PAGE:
Transport is a problem at the moment as our hired vehicle does not have seat belts or a rear door so it is too dangerous to use for the transportation of children but this will hopefully be solved with the purchase of a new vehicle.  The villages we cover are widespread and it would not be possible to visit them all to collect children on a daily basis.  A solution would be to collect children from the southern villages on three days of each week and then children from the northern villages on the other three days that the centre is open.  Local children, accompanied by older siblings, will be able to make their own way to the centre on a daily basis.  Again each group could attend for three days each so that we are able to take in more children.  The alternative is to have big classes which we are trying to avoid as it is counterproductive in a learning environment.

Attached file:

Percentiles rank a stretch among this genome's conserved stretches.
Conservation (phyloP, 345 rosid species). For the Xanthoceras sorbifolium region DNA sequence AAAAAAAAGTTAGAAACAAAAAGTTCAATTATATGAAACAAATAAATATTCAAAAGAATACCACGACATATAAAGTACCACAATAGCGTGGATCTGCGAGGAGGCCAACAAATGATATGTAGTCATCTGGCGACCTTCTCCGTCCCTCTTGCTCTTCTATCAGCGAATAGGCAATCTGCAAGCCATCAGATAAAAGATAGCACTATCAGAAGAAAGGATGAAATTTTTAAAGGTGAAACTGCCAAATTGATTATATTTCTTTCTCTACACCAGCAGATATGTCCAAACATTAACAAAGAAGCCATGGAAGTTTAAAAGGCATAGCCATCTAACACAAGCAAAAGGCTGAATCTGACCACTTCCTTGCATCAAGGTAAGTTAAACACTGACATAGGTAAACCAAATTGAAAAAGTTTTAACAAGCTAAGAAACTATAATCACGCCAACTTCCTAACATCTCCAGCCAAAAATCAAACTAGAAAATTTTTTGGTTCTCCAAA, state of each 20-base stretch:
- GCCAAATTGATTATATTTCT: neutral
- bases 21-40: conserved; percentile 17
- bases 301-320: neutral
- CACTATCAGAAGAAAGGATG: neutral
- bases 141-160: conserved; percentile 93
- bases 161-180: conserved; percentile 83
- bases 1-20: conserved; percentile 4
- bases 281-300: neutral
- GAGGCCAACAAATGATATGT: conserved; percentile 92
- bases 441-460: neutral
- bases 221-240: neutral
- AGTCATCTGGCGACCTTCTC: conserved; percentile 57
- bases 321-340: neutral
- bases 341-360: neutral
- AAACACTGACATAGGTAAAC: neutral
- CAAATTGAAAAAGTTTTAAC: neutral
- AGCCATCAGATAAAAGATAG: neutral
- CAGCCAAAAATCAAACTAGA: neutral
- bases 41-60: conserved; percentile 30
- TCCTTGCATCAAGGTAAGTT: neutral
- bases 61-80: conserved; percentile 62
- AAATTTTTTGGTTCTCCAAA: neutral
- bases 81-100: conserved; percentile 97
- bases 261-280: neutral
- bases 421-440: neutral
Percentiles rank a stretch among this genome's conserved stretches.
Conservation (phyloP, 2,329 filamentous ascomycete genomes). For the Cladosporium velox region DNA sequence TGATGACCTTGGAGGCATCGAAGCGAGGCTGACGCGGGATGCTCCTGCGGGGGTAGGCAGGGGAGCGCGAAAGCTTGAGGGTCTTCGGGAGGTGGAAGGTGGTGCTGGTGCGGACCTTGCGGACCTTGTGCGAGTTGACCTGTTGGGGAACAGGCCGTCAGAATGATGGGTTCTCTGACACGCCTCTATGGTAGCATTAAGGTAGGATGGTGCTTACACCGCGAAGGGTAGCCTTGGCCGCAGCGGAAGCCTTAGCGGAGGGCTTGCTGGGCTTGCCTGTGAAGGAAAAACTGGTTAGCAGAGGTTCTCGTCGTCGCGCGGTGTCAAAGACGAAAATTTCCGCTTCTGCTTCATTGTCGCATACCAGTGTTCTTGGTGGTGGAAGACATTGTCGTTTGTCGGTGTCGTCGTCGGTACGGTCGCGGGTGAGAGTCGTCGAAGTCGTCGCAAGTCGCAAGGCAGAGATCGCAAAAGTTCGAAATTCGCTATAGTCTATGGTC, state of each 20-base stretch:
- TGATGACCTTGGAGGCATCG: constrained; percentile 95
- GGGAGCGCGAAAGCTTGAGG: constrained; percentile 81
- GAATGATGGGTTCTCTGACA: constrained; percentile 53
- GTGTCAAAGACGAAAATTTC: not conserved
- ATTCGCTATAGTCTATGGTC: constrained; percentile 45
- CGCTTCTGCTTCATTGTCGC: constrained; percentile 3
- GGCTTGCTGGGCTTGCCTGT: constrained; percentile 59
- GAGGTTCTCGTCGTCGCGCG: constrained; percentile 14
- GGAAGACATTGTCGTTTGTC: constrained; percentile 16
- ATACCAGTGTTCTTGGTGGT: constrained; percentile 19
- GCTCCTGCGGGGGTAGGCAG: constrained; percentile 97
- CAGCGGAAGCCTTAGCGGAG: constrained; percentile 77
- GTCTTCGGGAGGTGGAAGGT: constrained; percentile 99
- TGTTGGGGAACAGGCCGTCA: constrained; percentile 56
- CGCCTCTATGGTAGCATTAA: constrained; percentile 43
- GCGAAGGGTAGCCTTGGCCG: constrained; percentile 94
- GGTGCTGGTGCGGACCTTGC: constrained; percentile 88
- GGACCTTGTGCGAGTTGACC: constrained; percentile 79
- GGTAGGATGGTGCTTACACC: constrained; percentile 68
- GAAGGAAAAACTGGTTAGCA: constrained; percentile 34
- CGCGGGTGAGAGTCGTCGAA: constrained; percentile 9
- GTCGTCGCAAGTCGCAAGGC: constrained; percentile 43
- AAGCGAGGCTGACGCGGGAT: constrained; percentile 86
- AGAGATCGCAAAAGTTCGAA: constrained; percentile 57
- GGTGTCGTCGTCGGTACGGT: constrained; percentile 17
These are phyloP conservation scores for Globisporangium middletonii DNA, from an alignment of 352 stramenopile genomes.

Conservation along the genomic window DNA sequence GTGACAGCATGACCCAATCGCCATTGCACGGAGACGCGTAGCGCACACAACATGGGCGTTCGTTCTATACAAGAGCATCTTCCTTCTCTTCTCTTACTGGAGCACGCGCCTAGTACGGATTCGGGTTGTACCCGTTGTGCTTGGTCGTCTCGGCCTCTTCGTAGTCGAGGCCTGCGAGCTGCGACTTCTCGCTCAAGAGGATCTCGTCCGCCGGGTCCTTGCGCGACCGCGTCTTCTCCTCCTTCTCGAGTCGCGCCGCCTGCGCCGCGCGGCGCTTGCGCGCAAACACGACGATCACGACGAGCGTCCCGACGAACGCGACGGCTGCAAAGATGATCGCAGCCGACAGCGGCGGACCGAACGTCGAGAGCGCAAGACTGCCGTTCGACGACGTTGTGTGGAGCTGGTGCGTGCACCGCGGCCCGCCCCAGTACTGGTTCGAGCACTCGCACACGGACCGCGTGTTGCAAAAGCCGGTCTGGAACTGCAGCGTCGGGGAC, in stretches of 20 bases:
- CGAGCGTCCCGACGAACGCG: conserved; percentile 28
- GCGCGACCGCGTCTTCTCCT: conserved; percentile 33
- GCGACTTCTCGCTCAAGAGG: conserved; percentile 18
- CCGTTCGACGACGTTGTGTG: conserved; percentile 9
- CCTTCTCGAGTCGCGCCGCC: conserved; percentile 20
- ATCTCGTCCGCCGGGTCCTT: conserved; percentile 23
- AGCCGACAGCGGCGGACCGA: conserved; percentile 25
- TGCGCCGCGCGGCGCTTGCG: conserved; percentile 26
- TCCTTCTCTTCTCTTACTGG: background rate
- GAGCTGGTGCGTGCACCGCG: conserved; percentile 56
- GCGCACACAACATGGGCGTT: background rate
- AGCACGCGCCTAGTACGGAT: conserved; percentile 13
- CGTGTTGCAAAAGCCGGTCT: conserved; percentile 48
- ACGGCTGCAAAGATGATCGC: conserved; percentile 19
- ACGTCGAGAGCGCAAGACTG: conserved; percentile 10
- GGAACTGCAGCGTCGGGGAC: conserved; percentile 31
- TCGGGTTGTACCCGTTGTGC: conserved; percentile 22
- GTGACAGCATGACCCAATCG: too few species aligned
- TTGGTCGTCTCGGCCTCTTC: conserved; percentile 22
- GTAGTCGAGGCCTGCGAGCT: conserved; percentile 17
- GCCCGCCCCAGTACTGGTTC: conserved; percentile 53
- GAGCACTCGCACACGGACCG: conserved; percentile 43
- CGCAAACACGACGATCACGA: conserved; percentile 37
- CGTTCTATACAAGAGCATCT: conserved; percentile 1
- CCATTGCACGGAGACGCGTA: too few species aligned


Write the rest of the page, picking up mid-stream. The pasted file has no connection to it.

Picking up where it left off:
Last summer, a nine-year old boy named Benji from Thorverton Primary School in Devon, did a long-distance sponsored bicycle ride to help the poor children in Egypt after seeing their plight when he was on holiday in Cairo.  In December, the school held a nativity play and collected £118.88 from those attending.  We are delighted that Little Stars has been chosen by the school to receive the money.  It will be spent on story books, stationery, paints and painting equipment for the nursery school.  We are very grateful to the parents, school governors and admin, its Headmistress Tania Beard, and all its pupils for their generosity.  We will keep them posted on the progression of the Hadana and the children who attend it. The photos below show the pupils of Thorverton Primary at their 2009 Christmas Dinner celebrations.